Narcissist Never Sorry

Narcissists sometimes feel bad and experience depressive episodes and dysphoric moods, but they have a diminished capacity to empathize and rarely feel sorry for what they have done or for their victims. They often project their own emotions and actions onto others and attribute to others what they hate in themselves. When confronted with major crises, the narcissist experiences real excruciating pain, but this is only a fleeting moment, and they recover their former self and embark on a new hunt for narcissistic supply. They are hunters, predators, and their victims are prey.

Narcissist Reacts to Criticism, Disagreement, Disapproval

Narcissists are hypervigilant and perceive every disagreement as criticism and every critical comment as complete and humiliating rejection. They react defensively, becoming indignant, aggressive, and cold. The narcissist minimizes the impact of the disagreement and criticism on himself by holding the critic in contempt, by diminishing the stature of the discordant conversant. When the disagreement or criticism or disapproval or approbation become public, the narcissist tends to regard them as narcissistic supply.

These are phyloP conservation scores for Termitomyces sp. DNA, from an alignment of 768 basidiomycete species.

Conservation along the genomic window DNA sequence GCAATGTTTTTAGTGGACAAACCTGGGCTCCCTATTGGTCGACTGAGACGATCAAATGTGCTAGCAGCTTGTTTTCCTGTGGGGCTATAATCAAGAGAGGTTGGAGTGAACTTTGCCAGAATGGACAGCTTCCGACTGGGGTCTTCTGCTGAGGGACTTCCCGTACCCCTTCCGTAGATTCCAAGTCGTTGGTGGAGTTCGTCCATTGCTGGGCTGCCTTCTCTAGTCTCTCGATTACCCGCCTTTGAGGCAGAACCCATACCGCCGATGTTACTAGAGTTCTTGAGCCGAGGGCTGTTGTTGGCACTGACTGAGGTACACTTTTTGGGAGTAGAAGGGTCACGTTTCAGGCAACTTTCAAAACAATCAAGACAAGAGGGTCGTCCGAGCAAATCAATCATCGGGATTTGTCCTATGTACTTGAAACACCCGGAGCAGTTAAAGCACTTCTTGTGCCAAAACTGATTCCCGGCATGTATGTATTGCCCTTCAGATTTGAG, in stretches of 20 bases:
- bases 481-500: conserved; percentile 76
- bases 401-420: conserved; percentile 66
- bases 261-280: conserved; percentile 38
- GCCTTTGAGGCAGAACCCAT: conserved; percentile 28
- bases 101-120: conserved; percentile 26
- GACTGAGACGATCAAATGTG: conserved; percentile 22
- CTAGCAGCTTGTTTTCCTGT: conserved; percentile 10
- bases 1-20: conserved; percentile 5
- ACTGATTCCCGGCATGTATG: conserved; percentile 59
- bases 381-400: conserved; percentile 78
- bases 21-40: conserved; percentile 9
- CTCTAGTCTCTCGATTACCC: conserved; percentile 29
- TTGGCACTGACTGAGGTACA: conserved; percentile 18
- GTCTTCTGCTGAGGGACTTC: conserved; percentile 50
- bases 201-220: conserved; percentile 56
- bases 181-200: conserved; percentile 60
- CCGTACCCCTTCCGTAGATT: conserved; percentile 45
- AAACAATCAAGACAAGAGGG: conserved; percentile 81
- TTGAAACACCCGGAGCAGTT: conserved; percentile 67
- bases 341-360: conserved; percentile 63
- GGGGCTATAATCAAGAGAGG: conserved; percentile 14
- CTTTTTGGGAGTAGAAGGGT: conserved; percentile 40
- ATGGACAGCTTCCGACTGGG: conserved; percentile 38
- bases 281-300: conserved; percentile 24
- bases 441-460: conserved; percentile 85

Zombie Narcissist: Deficient Narcissistic Supply

Narcissists are constantly seeking praise, adoration, admiration, approval, applause, attention, and other forms of narcissistic supply. When they fail to obtain sufficient supply, they react much like a drug addict would. They become dysphoric, depressed, and may resort to alternative addictions. In extreme cases of deprivation, they may even entertain suicidal thoughts. Narcissists also have a sense of magical thinking, believing that they will always prevail and that good things will always happen to them, rendering them fearless and cloaked in divine and cosmic immunity.

How Narcissist Experiences/Reacts to No Contact, Grey Rock, Mirroring, Coping, Survival Techniques

Narcissists are victims of post-traumatic conditions caused by their parents, leading to ontological insecurity, dissociation, and confabulation. They have no core identity and construct their sense of self by reflecting themselves from other people. Narcissists have empathy, but it is cold empathy, which is goal-oriented and used to find vulnerabilities to obtain goals. Narcissism becomes a religion when a child is abused by their parents, particularly their mother, and not allowed to develop their own boundaries. The false self demands human sacrifice, and the narcissist must sacrifice others to the false self to gratify and satisfy it.